TB: Interesting Interview with Ueshiba Morihei

“Aikido Journal” published interview with Ueshiba Morihei – originally made on 27th of May 1956 in the weekly supplement of the Yomiuri newspaper:

Kondo Hidezo: Aikido has become very popular hasn’t it?

Ueshiba Morihei: It’s thanks to people like you, sensei.

Not at all.

Yes, it’s all thanks to your support.

You aren’t good at Aikido, you’re good at making compliments! (laughs) I wonder how old you are?

I have forgotten my age… I was born in 1883, but I tell people I’m 25 years old. Please keep that in mind. (laughs)

You are the same age as I am then!2 (laughs) The human body is supposed to stop developing at 25 years old.

I didn’t stop. I grew until I was 55 years old. I became taller, too. I was my strongest when I was 50. I didn’t have much strength when I was in my twenties until the age of 32 or 333.

How about your skills in the arts of war4?

For the fighting arts too5, I get better with age.

Isn’t it strange that you kept growing taller until you were 50 years old?

Take it any way you wish. (laughs) If I say that too much, people will think I’m a fool.

You must be kidding! You’re a difficult one! (laughs)

Well, people like you, sensei, know well about what’s going on in the world, and so we, the people, follow you.

Incidentally, the martial arts6 are paths to harmony7. Anything which strays from the path of harmony is useless. I believe that the martial ways8 of our nation will only last in the presence of harmony.

“The beautiful form of heaven and earth is a manifestation of a single family created by the gods.9” We should become a single family spiritually and make an effort to improve the nation of Japan. We have to try to achieve harmony at least here in Japan. We should become good friends with one another, all taking care of each other. The foundations of this harmony is Aikido. It is this Aikido, which is the true budo. I want to get away from that hostile world where feudal lords from the past used martial arts as tools for military rule[hado (覇道), lit. a way of supremacy.].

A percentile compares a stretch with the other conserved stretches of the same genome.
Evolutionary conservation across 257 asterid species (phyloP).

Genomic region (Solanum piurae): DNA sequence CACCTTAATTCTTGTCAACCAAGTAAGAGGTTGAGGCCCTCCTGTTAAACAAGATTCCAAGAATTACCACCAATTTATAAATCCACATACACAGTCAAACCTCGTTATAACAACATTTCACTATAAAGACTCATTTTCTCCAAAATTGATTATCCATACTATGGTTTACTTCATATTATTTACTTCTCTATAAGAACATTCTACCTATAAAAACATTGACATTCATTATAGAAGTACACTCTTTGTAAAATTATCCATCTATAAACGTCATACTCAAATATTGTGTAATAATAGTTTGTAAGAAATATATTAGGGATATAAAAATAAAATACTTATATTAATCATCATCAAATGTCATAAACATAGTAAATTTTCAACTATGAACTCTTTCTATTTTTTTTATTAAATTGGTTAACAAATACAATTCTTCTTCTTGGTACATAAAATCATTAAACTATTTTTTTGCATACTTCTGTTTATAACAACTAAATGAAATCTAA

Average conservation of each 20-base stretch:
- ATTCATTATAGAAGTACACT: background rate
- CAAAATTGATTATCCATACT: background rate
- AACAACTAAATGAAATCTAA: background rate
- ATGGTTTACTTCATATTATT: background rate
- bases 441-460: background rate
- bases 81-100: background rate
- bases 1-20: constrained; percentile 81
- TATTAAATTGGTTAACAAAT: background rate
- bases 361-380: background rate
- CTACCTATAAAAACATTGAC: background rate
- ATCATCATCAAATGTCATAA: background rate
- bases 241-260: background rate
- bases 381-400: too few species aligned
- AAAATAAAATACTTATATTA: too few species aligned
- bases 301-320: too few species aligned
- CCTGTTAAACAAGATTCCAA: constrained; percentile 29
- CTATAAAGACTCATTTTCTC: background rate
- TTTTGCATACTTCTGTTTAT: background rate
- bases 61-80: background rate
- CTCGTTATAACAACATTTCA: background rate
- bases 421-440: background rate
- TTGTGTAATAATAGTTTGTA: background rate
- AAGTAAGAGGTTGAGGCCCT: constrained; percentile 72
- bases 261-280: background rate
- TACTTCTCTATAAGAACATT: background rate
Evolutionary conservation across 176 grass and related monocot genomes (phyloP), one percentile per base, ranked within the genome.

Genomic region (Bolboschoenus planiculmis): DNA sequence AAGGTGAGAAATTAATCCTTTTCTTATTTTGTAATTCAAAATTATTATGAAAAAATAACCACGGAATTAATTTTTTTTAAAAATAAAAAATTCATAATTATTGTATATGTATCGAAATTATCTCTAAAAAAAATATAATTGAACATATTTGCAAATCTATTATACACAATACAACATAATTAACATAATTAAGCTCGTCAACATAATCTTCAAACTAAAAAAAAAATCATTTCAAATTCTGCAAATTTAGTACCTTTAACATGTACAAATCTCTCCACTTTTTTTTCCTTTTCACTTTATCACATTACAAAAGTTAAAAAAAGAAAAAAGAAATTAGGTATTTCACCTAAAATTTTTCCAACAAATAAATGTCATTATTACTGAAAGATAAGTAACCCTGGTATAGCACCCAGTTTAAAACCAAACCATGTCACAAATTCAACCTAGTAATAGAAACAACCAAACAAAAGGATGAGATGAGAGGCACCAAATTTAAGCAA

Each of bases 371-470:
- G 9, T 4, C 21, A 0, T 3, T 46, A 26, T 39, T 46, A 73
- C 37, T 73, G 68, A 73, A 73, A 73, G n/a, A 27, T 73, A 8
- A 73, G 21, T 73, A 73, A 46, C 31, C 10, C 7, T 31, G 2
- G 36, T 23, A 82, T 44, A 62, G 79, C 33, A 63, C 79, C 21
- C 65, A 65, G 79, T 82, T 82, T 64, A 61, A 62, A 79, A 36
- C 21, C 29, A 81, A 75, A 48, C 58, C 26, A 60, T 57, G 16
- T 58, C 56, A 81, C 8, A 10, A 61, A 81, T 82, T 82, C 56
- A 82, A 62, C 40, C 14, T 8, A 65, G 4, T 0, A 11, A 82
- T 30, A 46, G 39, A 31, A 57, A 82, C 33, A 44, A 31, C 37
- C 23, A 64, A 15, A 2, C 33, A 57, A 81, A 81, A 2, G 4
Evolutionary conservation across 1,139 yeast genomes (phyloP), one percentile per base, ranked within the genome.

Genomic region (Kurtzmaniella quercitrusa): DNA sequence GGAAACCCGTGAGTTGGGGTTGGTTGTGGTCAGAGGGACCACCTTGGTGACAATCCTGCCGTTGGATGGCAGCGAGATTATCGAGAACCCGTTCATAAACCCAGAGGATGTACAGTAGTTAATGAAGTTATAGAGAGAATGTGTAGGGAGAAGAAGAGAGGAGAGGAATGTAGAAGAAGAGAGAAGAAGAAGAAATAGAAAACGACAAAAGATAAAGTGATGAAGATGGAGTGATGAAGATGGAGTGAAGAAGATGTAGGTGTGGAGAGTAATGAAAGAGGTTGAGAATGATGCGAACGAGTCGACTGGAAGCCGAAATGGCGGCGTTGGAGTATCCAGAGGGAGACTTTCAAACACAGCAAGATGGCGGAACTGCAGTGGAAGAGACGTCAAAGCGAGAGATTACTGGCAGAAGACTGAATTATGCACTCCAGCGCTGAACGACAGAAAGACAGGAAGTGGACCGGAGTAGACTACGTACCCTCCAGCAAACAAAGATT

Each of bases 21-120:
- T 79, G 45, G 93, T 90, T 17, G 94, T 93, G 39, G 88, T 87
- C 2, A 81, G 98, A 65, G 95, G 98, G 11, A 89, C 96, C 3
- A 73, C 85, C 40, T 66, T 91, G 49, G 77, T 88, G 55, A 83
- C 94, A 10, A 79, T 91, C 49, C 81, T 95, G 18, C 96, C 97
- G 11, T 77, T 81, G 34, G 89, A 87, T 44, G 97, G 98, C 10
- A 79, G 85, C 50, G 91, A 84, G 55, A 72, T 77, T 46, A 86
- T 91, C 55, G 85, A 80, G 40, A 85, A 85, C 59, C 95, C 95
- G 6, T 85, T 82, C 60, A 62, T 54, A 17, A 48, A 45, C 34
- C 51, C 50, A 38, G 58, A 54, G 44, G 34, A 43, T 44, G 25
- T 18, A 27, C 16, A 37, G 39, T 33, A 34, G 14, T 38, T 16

You’re suddenly losing me with your Aikido philosophy!

Democracy is the principle of immediate nonresistance. True Japanese budo is the principle of nonresistance.

But without resistance, it isn’t budo. That is why I don’t like it.10

You’re talking about budo used for military rule. Kendo and Judo are said to be Japanese budo, but they are concerned with winning, aren’t they? Since Aikido pursues harmony, it is completely different from those arts.

So it’s like: “Let’s be good friends, that’s why I’ll throw you”, right?

Sensei, this is a little beneath you!

Please forgive me if I was rude. I’m leaning towards the way of military rule. (laughs)

When an opponent comes to attack me, I just move my body slightly to avoid his attack, and let him go wherever he wants. This is Aiki. In other words, I give that person freedom.

I see. There are many ways of expressing this idea, aren’t there?

It’s not a way of expressing it. It’s really like that.

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History of Karate

Karate (空手) (/kəˈrɑːti/; Japanese pronunciation: [kaɾate] (About this soundlisten); Okinawan pronunciation: [kaɽati]) is a martial

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